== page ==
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The North Province covers an area of 9,578km², i.e. more than half the entire country; Its territory extends from Haute Poya in the West to Canala in the East. A very narrow mountainchain runs the entire length of the island, which makes for a long (400 km) but not very wide (50-70 km maximum) area in the form of a lizard.

The mountain chain, rich and dense, is covered with various types of forest depending on the altitude (the highest peak is Mount Panié at 1,629 metres) and a great number of plant species, many of which are endemic. Several cross-country roads take you from one coast to the other, but we particularly recommend that you opt from Koné - Tiwaka which offers magnificent lookouts and rest areas.

Finally, the North Province stands out for the diversity of its scenery: each region has unique geography, and there are particularities specific to each area, thus creating microregions that are remarkable for their cultural or economic specialities. In terms of its administrative and custom organisation, the North Province has 17 communes or districts and 199 tribal villages, 191 of which are grouped into 28 custom districts speaking as many vernacular languages. In addition it is divided into four custom areas, each with an area council.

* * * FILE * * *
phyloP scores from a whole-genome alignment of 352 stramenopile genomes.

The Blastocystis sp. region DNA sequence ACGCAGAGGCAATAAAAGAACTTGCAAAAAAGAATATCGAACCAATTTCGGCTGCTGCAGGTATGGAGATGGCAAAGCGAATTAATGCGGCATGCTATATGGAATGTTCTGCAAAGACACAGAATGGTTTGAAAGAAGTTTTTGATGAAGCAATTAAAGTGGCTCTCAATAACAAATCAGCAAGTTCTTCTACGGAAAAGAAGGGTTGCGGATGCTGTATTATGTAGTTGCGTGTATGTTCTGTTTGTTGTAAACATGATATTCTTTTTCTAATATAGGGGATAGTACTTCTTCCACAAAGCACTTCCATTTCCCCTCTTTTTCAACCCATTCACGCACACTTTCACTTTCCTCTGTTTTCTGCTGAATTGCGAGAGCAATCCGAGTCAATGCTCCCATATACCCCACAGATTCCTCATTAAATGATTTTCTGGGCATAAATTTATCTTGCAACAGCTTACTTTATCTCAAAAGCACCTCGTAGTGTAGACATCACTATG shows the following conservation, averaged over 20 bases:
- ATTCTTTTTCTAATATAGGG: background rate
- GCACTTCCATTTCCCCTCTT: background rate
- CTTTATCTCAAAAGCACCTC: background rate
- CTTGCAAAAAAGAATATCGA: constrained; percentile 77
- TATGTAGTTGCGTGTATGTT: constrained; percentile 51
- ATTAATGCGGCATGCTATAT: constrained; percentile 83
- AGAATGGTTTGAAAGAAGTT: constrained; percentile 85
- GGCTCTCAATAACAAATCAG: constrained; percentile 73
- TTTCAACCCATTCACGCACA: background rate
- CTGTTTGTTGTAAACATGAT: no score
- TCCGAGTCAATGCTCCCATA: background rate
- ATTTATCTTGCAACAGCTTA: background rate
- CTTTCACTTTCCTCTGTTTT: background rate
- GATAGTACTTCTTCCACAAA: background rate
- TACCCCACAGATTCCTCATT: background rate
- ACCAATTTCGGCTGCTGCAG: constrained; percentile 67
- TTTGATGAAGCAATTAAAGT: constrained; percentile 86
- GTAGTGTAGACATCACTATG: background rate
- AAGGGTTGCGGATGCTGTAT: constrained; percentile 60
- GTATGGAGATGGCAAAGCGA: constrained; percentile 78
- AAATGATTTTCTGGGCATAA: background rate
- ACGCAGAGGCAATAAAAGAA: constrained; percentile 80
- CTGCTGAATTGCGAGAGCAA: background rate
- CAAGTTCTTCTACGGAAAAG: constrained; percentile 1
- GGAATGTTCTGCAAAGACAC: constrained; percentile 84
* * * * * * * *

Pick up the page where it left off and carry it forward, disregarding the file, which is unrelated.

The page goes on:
The West coast

West coast of New Caledonia

The Far North

Far Nord of New Caledonia

The Oceanian coast

East coast of New Caledonia

The Mineral South

South of New Caledonia

The climate

Endowed with a temperate tropical climate, New Caledonia, situated north of the Tropic of Capricorn, lives according to the rythm of its two main saesons.

Note, however that the north of the country is hotter and drier than the rest of the island. Summer extends from December to March, often with strong rain in January and February and maximum temperatures varying from 28° to 33°C. In winter, which lasts from June to September, average temperatures range from 20° to 23°C with cool evenings. Thus, in October and November, then in April and May, the country has two very pleasant between-season periods during which it is generally fine and neither too hot nor too cool to take advantage of the pleasurees of land and sea.

Depending on the period and the place, the water temperature ranges from 21° to 28°C. Note too that in New Caledonia night falls early, around 5.30 pm during the southern winter and around 6.30 pm in summer.

In short, no period is really preferable to any other for visiting the North, even if those who love sunbaking and lazing around generally prefer the southern summer to the winter.